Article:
Occipital neuralgia is a headache with pain that starts in the back of the neck or head and moves to the scalp. It happens due to a problem with the two occipital nerves in the neck.
The exact cause is not always known. Other times it may be due to injury or irritation of the nerve from problems like:
Trauma to the back of the head
Neck muscles that are very tight or tense
Pressure on the nerves from things like swollen blood vessels, gout, tumors, or cysts
Things that may raise the chance of occipital neuralgia are:
Current or prior neck injury
Prior surgery to the head and neck
A spine, neck, or head that is not normal in structure
Repeat stress or strain on the neck
The main problem is pain that starts in the back of the neck or head and moves up the scalp. It may be sudden, sharp, burning, or throbbing. The area may also feel numb. How long it lasts differs in each person.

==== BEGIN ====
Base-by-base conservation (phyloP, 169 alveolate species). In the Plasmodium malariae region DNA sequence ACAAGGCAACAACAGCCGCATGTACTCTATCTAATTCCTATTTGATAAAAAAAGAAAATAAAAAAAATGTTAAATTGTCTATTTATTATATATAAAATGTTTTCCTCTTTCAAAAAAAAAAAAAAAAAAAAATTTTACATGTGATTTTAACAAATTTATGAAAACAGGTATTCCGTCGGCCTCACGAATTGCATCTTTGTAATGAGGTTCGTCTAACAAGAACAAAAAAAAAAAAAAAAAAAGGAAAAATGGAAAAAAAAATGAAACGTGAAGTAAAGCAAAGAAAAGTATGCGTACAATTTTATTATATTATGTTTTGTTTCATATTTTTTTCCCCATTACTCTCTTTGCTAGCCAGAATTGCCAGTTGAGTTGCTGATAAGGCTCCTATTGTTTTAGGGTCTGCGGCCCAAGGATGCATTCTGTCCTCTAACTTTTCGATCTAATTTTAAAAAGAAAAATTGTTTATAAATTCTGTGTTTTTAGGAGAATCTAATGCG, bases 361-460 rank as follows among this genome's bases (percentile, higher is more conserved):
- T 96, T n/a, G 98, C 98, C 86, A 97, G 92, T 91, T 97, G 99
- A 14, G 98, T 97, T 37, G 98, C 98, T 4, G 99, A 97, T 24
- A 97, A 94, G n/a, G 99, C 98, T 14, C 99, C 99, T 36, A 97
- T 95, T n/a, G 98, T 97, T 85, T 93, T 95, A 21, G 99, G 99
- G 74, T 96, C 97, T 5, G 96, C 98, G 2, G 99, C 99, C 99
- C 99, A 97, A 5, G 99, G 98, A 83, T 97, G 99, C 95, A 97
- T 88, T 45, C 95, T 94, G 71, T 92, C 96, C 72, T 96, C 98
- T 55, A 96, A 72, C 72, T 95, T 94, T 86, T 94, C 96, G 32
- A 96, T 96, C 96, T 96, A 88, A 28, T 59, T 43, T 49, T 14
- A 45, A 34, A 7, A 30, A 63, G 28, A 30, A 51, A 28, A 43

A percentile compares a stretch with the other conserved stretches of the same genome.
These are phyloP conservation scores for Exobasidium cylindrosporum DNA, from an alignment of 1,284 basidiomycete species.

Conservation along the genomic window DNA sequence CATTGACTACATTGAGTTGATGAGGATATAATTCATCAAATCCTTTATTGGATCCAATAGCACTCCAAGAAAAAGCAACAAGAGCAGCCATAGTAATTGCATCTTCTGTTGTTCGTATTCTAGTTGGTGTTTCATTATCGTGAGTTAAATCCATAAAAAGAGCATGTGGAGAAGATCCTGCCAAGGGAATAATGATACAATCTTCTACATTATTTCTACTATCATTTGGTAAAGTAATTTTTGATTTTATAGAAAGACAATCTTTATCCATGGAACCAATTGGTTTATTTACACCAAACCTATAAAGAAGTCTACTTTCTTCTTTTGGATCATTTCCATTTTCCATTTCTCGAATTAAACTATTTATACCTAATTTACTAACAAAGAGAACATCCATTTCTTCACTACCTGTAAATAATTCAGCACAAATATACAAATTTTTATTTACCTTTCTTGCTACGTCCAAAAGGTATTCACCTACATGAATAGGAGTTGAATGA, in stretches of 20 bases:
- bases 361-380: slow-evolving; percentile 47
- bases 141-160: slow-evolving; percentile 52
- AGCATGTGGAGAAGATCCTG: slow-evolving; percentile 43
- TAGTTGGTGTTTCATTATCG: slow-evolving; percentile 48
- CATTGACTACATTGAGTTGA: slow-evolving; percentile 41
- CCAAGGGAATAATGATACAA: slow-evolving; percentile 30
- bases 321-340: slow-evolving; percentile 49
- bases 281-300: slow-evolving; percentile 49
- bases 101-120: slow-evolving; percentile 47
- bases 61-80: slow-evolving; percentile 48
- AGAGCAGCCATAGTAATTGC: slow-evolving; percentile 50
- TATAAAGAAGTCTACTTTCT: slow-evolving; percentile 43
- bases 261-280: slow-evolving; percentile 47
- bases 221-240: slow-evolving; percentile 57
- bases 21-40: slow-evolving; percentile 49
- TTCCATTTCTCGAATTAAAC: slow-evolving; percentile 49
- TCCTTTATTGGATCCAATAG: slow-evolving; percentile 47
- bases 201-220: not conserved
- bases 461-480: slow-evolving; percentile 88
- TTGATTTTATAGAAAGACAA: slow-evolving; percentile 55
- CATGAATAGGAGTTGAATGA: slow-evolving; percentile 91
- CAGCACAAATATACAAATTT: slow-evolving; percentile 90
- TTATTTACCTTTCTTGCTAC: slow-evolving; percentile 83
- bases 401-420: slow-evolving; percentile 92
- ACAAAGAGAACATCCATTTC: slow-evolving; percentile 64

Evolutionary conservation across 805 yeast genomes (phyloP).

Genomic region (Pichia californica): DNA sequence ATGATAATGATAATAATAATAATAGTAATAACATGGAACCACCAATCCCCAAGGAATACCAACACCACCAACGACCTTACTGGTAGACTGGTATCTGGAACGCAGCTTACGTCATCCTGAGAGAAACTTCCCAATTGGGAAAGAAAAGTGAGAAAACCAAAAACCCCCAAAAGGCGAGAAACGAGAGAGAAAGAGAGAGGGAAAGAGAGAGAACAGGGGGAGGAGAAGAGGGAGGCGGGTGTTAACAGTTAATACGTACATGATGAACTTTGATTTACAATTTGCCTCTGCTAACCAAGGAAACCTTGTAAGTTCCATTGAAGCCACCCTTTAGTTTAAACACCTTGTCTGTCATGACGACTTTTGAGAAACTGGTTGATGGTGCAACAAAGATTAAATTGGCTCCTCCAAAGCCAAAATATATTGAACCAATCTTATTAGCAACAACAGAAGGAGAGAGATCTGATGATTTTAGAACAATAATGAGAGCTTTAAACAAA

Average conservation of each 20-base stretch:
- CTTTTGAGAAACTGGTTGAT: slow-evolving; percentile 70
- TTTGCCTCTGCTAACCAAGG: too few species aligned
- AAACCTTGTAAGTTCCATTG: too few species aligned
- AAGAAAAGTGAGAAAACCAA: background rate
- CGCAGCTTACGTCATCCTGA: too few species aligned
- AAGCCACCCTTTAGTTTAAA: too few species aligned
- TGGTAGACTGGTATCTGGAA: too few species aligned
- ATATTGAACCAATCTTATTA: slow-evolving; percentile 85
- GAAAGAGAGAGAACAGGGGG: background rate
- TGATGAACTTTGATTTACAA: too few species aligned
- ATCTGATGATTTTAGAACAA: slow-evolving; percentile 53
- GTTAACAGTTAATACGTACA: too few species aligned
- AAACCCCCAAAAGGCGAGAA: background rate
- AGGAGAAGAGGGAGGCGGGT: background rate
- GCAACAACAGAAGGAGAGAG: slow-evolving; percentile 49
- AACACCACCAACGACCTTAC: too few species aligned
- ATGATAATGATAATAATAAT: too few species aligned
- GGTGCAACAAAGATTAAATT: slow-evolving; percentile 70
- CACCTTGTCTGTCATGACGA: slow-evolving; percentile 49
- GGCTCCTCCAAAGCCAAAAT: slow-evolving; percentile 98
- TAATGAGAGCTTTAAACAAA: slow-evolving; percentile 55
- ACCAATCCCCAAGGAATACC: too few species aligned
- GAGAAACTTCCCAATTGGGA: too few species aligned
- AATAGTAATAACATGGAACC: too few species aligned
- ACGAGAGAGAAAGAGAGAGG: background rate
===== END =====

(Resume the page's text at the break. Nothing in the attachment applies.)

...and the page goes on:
The doctor will ask about your symptoms and health history. A physical exam will be done. A neurological exam may also be done.
Images may be taken of the head and neck. This can be done with:
Occipital neuralgia. American Association of Neurological Surgeons website. Available at: http://www.aans.org/Patient%20Information/Conditions%20and%20Treatments/Occiptal%20Neuralgia.aspx. Accessed April 24, 2020.
Occipital neuraglia. Johns Hopkins Medicine website. Available at: http://www.hopkinsmedicine.org/healthlibrary/conditions/adult/nervous_system_disorders/Occipital_Neuralgia_22,OccipitalNeuralgia. Accessed April 24, 2020.
Occipital neuralgia information page. National Institute of Neurological Disorders and Stroke website. Available at: https://www.ninds.nih.gov/Disorders/All-Disorders/Occipital-Neuralgia-Information-Page. Updated March 27, 2019. Accessed April 24, 2020.
Therapeutic pain blocks. Johns Hopkins Medicine website. Available at: http://www.hopkinsmedicine.org/neurology_neurosurgery/centers_clinics/headache/procedures/greater_occipital_nerve_block.html. Accessed April 24, 2020.
Last reviewed February 2020 by
EBSCO Medical Review Board
Rimas Lukas, MD
Last Updated: 4/24/2020
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